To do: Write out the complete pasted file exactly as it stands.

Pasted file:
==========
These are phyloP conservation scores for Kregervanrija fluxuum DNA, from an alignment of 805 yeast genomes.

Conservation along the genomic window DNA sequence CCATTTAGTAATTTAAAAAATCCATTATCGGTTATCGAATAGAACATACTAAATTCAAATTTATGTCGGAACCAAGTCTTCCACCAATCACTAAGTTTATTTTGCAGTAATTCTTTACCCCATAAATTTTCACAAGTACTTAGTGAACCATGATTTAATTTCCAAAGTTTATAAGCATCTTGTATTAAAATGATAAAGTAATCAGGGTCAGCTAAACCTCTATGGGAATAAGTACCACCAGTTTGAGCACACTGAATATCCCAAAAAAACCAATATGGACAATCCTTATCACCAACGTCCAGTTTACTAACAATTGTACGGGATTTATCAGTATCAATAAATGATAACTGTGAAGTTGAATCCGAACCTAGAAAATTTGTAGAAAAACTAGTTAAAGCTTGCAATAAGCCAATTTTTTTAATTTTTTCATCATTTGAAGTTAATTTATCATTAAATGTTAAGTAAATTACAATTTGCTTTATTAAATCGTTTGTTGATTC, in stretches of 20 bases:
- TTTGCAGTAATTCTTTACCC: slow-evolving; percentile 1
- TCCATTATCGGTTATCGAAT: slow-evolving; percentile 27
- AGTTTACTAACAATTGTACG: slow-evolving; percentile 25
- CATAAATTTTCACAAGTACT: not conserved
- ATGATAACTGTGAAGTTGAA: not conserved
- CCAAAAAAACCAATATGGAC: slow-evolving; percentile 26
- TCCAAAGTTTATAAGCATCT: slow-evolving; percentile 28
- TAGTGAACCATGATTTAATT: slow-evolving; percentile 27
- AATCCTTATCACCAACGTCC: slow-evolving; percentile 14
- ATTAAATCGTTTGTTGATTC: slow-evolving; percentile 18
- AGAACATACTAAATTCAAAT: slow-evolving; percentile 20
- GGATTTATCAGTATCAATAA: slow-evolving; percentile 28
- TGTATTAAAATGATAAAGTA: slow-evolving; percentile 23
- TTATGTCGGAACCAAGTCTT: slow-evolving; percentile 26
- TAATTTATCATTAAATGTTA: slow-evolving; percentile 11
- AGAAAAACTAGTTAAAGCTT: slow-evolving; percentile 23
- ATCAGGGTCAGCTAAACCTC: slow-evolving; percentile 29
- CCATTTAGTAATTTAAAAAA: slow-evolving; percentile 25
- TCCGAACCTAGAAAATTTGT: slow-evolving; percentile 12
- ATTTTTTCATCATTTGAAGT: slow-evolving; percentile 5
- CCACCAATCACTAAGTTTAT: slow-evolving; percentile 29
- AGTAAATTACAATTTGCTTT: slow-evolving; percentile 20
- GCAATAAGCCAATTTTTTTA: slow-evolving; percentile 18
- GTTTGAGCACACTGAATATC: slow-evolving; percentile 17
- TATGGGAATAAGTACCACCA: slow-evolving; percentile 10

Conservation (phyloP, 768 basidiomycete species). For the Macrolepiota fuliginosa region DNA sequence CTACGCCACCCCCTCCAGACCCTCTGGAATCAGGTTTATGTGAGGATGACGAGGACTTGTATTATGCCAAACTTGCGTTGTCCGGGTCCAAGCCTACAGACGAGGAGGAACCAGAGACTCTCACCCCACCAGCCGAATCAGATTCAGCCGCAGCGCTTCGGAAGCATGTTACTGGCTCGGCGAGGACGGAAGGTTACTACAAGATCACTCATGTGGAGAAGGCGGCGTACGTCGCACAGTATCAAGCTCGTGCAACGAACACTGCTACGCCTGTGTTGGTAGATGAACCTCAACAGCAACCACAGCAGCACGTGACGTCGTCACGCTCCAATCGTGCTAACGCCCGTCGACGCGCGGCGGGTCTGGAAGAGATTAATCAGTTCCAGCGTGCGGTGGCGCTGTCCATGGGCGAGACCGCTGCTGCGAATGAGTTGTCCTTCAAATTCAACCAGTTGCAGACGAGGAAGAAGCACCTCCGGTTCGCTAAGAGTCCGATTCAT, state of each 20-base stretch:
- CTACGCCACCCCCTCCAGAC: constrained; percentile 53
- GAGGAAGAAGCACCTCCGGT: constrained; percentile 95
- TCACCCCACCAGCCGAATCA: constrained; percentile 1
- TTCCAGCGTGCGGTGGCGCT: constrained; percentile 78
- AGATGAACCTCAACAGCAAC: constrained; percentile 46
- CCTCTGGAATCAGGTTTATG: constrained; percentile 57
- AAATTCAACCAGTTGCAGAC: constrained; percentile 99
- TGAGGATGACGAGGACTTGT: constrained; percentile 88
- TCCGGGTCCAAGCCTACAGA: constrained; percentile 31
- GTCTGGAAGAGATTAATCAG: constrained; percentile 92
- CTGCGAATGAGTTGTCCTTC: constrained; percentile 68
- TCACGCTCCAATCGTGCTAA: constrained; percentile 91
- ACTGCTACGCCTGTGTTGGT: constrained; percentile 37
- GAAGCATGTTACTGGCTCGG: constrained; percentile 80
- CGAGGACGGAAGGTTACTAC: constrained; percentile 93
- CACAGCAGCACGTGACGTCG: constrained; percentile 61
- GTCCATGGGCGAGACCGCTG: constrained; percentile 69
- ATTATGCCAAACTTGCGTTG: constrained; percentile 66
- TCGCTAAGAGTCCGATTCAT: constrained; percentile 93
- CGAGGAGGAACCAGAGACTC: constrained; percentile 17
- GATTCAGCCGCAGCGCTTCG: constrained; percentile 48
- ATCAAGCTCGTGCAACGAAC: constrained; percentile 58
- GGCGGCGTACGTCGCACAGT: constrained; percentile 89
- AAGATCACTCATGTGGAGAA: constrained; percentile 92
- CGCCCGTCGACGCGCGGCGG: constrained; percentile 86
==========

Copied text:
These are phyloP conservation scores for Kregervanrija fluxuum DNA, from an alignment of 805 yeast genomes.

Conservation along the genomic window DNA sequence CCATTTAGTAATTTAAAAAATCCATTATCGGTTATCGAATAGAACATACTAAATTCAAATTTATGTCGGAACCAAGTCTTCCACCAATCACTAAGTTTATTTTGCAGTAATTCTTTACCCCATAAATTTTCACAAGTACTTAGTGAACCATGATTTAATTTCCAAAGTTTATAAGCATCTTGTATTAAAATGATAAAGTAATCAGGGTCAGCTAAACCTCTATGGGAATAAGTACCACCAGTTTGAGCACACTGAATATCCCAAAAAAACCAATATGGACAATCCTTATCACCAACGTCCAGTTTACTAACAATTGTACGGGATTTATCAGTATCAATAAATGATAACTGTGAAGTTGAATCCGAACCTAGAAAATTTGTAGAAAAACTAGTTAAAGCTTGCAATAAGCCAATTTTTTTAATTTTTTCATCATTTGAAGTTAATTTATCATTAAATGTTAAGTAAATTACAATTTGCTTTATTAAATCGTTTGTTGATTC, in stretches of 20 bases:
- TTTGCAGTAATTCTTTACCC: slow-evolving; percentile 1
- TCCATTATCGGTTATCGAAT: slow-evolving; percentile 27
- AGTTTACTAACAATTGTACG: slow-evolving; percentile 25
- CATAAATTTTCACAAGTACT: not conserved
- ATGATAACTGTGAAGTTGAA: not conserved
- CCAAAAAAACCAATATGGAC: slow-evolving; percentile 26
- TCCAAAGTTTATAAGCATCT: slow-evolving; percentile 28
- TAGTGAACCATGATTTAATT: slow-evolving; percentile 27
- AATCCTTATCACCAACGTCC: slow-evolving; percentile 14
- ATTAAATCGTTTGTTGATTC: slow-evolving; percentile 18
- AGAACATACTAAATTCAAAT: slow-evolving; percentile 20
- GGATTTATCAGTATCAATAA: slow-evolving; percentile 28
- TGTATTAAAATGATAAAGTA: slow-evolving; percentile 23
- TTATGTCGGAACCAAGTCTT: slow-evolving; percentile 26
- TAATTTATCATTAAATGTTA: slow-evolving; percentile 11
- AGAAAAACTAGTTAAAGCTT: slow-evolving; percentile 23
- ATCAGGGTCAGCTAAACCTC: slow-evolving; percentile 29
- CCATTTAGTAATTTAAAAAA: slow-evolving; percentile 25
- TCCGAACCTAGAAAATTTGT: slow-evolving; percentile 12
- ATTTTTTCATCATTTGAAGT: slow-evolving; percentile 5
- CCACCAATCACTAAGTTTAT: slow-evolving; percentile 29
- AGTAAATTACAATTTGCTTT: slow-evolving; percentile 20
- GCAATAAGCCAATTTTTTTA: slow-evolving; percentile 18
- GTTTGAGCACACTGAATATC: slow-evolving; percentile 17
- TATGGGAATAAGTACCACCA: slow-evolving; percentile 10

Conservation (phyloP, 768 basidiomycete species). For the Macrolepiota fuliginosa region DNA sequence CTACGCCACCCCCTCCAGACCCTCTGGAATCAGGTTTATGTGAGGATGACGAGGACTTGTATTATGCCAAACTTGCGTTGTCCGGGTCCAAGCCTACAGACGAGGAGGAACCAGAGACTCTCACCCCACCAGCCGAATCAGATTCAGCCGCAGCGCTTCGGAAGCATGTTACTGGCTCGGCGAGGACGGAAGGTTACTACAAGATCACTCATGTGGAGAAGGCGGCGTACGTCGCACAGTATCAAGCTCGTGCAACGAACACTGCTACGCCTGTGTTGGTAGATGAACCTCAACAGCAACCACAGCAGCACGTGACGTCGTCACGCTCCAATCGTGCTAACGCCCGTCGACGCGCGGCGGGTCTGGAAGAGATTAATCAGTTCCAGCGTGCGGTGGCGCTGTCCATGGGCGAGACCGCTGCTGCGAATGAGTTGTCCTTCAAATTCAACCAGTTGCAGACGAGGAAGAAGCACCTCCGGTTCGCTAAGAGTCCGATTCAT, state of each 20-base stretch:
- CTACGCCACCCCCTCCAGAC: constrained; percentile 53
- GAGGAAGAAGCACCTCCGGT: constrained; percentile 95
- TCACCCCACCAGCCGAATCA: constrained; percentile 1
- TTCCAGCGTGCGGTGGCGCT: constrained; percentile 78
- AGATGAACCTCAACAGCAAC: constrained; percentile 46
- CCTCTGGAATCAGGTTTATG: constrained; percentile 57
- AAATTCAACCAGTTGCAGAC: constrained; percentile 99
- TGAGGATGACGAGGACTTGT: constrained; percentile 88
- TCCGGGTCCAAGCCTACAGA: constrained; percentile 31
- GTCTGGAAGAGATTAATCAG: constrained; percentile 92
- CTGCGAATGAGTTGTCCTTC: constrained; percentile 68
- TCACGCTCCAATCGTGCTAA: constrained; percentile 91
- ACTGCTACGCCTGTGTTGGT: constrained; percentile 37
- GAAGCATGTTACTGGCTCGG: constrained; percentile 80
- CGAGGACGGAAGGTTACTAC: constrained; percentile 93
- CACAGCAGCACGTGACGTCG: constrained; percentile 61
- GTCCATGGGCGAGACCGCTG: constrained; percentile 69
- ATTATGCCAAACTTGCGTTG: constrained; percentile 66
- TCGCTAAGAGTCCGATTCAT: constrained; percentile 93
- CGAGGAGGAACCAGAGACTC: constrained; percentile 17
- GATTCAGCCGCAGCGCTTCG: constrained; percentile 48
- ATCAAGCTCGTGCAACGAAC: constrained; percentile 58
- GGCGGCGTACGTCGCACAGT: constrained; percentile 89
- AAGATCACTCATGTGGAGAA: constrained; percentile 92
- CGCCCGTCGACGCGCGGCGG: constrained; percentile 86